The message is clear: “Focus on Fraud”

Public companies subject to Sarbanes Oxley (SOX) requirements with a calendar year-end are wrapping up their projects to transition to the 2013 COSO Framework. Among the seventeen Principles formalized in the 2013 framework is Principle 8, which states, “The organization considers the potential for fraud in assessing risks to the achievement of objectives.”

Track Fraud Mitigating Controls

One step that many policyIQ clients are taking to demonstrate evidence that they have adequately addressed this principle is to “flag” their controls that are fraud mitigating. If you do not already have one, we recommend adding a field to your Control template in policyIQ to track whether a Control is fraud mitigating. This allows you to easily report on all Controls where the answer is yes and to relate those Controls to Principle 8 (unless you are linking to Points of Focus, in which case you will link each of the Controls to the most appropriate of the four Points of Focus related to Principle 8).

Address Revenue Recognition Fraud

In addition to feeling greater pressure in the last couple of years from the Public Company Accounting Oversight Board (PCAOB) and the Committee of Sponsoring Organizations of the Treadway Commission (COSO), most companies will also be affected by the new Revenue Recognition Standard.  The new standard is the result of a joint effort by the Financial Accounting Standards Board (FASB) and the International Accounting Standards Board (IASB) that aims to improve upon and to address inconsistencies between the previously held International Financial Reporting Standards (IFRS) and US Generally Accepted Accounting Principles (GAAP). No doubt, some of the most notorious cases of corporate fraud have been directly related to revenue recognition fraud.

Complying with the new standard is a big undertaking for companies. We have written on our blog about the application of policyIQ to better monitor your contracts and agreements and the work that RGP has done to prepare a deep pool of Revenue Recognition subject matter experts around the country to walk alongside accounting professionals and help them to close gaps in their practices. Here, also, is a link to access the recording of RGP’s recent webcast: The New Revenue Recognition Standard Webcast Series (Part 2): How to Begin Implementing the New Standard.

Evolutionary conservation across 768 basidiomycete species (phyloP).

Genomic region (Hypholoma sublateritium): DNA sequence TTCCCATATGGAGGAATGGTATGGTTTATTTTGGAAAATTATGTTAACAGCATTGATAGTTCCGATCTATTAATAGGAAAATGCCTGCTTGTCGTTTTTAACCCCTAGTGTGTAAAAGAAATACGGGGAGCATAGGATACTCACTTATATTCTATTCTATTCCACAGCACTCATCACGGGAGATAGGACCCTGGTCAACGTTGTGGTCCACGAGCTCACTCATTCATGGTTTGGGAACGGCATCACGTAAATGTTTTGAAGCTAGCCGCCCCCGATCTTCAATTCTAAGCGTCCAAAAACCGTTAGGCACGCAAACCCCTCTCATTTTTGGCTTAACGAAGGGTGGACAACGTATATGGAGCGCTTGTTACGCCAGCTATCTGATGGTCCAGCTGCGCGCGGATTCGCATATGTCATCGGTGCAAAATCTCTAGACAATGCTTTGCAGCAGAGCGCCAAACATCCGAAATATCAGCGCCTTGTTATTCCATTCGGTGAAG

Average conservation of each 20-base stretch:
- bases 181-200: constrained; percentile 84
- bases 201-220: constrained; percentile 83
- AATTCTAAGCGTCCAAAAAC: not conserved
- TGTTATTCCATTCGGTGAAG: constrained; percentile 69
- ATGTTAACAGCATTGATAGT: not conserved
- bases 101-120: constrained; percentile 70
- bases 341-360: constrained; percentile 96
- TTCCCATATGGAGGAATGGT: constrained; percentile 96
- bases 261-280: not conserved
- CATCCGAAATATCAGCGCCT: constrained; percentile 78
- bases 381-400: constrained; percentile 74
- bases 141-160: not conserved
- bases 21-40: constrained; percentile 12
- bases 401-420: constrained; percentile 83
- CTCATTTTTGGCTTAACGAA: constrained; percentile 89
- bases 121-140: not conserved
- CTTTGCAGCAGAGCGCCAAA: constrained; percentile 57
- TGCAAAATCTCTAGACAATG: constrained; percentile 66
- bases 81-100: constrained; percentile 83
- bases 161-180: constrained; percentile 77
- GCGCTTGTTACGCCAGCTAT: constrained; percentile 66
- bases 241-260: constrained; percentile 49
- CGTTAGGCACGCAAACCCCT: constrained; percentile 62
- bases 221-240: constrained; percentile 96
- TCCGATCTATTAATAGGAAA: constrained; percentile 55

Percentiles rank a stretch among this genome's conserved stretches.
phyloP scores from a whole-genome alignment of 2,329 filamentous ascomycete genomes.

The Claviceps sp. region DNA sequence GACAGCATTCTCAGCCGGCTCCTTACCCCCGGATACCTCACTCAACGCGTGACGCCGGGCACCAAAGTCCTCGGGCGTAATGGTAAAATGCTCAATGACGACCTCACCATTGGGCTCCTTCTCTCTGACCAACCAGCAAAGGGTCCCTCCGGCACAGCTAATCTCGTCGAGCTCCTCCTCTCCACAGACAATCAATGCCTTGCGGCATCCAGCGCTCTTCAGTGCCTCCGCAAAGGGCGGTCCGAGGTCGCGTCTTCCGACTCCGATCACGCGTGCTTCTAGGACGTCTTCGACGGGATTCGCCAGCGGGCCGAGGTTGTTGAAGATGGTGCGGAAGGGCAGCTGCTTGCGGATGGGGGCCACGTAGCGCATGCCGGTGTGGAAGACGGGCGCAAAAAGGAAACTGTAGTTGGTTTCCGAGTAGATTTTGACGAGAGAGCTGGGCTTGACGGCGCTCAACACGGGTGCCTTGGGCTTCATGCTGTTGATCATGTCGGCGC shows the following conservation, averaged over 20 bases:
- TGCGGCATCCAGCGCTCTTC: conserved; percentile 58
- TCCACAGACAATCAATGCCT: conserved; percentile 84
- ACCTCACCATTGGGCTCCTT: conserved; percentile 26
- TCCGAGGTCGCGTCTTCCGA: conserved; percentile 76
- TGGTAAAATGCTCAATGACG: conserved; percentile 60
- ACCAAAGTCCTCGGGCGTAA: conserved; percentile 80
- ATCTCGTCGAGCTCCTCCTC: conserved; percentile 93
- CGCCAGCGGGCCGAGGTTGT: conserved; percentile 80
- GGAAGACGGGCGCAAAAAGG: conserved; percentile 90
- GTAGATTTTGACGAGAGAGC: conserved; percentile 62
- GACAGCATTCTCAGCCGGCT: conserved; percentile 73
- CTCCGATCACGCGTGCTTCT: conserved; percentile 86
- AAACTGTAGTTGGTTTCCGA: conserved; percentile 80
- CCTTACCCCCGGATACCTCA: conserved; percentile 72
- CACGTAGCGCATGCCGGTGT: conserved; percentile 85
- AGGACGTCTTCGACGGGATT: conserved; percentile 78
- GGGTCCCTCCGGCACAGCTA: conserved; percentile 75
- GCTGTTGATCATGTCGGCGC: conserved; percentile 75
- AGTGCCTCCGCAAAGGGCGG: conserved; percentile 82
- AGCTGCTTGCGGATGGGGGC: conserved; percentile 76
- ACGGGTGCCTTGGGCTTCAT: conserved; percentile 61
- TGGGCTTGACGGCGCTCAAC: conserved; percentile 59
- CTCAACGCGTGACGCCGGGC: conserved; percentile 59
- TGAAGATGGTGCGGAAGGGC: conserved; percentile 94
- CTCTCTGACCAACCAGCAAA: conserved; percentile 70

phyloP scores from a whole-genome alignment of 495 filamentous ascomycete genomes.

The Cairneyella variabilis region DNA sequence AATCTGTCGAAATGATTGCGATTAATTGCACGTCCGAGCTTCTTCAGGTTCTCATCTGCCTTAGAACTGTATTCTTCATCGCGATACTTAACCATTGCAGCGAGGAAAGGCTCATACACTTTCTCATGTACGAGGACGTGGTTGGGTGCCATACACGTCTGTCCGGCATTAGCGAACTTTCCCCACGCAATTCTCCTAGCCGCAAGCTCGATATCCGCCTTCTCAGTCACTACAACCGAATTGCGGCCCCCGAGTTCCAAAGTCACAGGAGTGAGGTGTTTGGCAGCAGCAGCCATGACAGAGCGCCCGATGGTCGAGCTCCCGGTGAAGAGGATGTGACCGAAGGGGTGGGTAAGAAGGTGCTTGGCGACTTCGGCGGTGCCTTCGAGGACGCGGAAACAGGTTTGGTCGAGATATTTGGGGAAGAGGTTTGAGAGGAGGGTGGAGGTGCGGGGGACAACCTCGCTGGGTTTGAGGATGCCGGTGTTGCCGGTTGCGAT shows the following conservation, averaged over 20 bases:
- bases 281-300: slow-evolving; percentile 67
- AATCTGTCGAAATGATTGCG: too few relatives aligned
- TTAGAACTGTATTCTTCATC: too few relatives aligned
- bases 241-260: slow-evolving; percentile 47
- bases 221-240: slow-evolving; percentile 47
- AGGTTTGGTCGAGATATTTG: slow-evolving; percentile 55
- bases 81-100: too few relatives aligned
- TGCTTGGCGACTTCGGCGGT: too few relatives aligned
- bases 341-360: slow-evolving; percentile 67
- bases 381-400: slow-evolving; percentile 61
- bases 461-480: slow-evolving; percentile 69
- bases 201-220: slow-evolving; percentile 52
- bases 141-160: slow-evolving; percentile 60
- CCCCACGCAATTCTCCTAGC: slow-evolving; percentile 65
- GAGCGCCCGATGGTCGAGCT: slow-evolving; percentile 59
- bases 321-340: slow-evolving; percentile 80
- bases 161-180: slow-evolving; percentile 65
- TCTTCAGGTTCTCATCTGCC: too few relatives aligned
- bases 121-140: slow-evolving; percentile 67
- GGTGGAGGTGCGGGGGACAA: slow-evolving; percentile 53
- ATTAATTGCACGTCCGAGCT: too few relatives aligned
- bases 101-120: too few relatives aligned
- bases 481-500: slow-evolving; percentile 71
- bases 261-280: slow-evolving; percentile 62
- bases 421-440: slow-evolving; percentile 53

Formally Assess the Risk of Fraud

Additionally, many companies are finally formalizing their fraud programs by instituting a dedicated Fraud Risk Assessment, documenting mitigating controls, identifying gaps, and filling gaps, and so on. Whether using your methodology and questionnaires or RGP’s, we can help you to manage the process more efficiently in policyIQ.

Fraud Risk Assessment Sample

Using policyIQ, it is simple to capture and deploy your fraud questionnaire(s) to the relevant employees, inventory responses and analyze results. Similar to other compliance work in policyIQ, you can link your capabilities or controls to any Fraud Risks that were identified and use policyIQ reporting to easily highlight any gaps in coverage.

Interested in bringing automation to your program or need a subject matter expert to help you develop your Fraud Prevention Program? Reach out to us and we’ll put you in touch with the right person in your area.

 

This entry was posted in Business Lessons, Helpful Links, Industry News, Solutions and tagged , , , , , , by Stephenie Buehrle. Bookmark the permalink.

About Stephenie Buehrle

Stephenie is the “solutions” expert on the policyIQ team. With RGP since 2004, she designs and develops solutions that capitalize on the best practices of the hundreds of companies that she has touched, while tailoring each configuration to meet the unique needs of each client. Before joining RGP and the policyIQ team, Stephenie enjoyed working as an independent consultant in the non-profit sector. Stephenie also previously performed analyst services for a major brewer ranging from roles in biological and chemical services to analytical roles in business process improvement and innovation. Stephenie quips that she still doesn’t know what she wants to be when she grows up, but hopes to spend her days helping others (companies, individuals, and communities) to realize their full potential.

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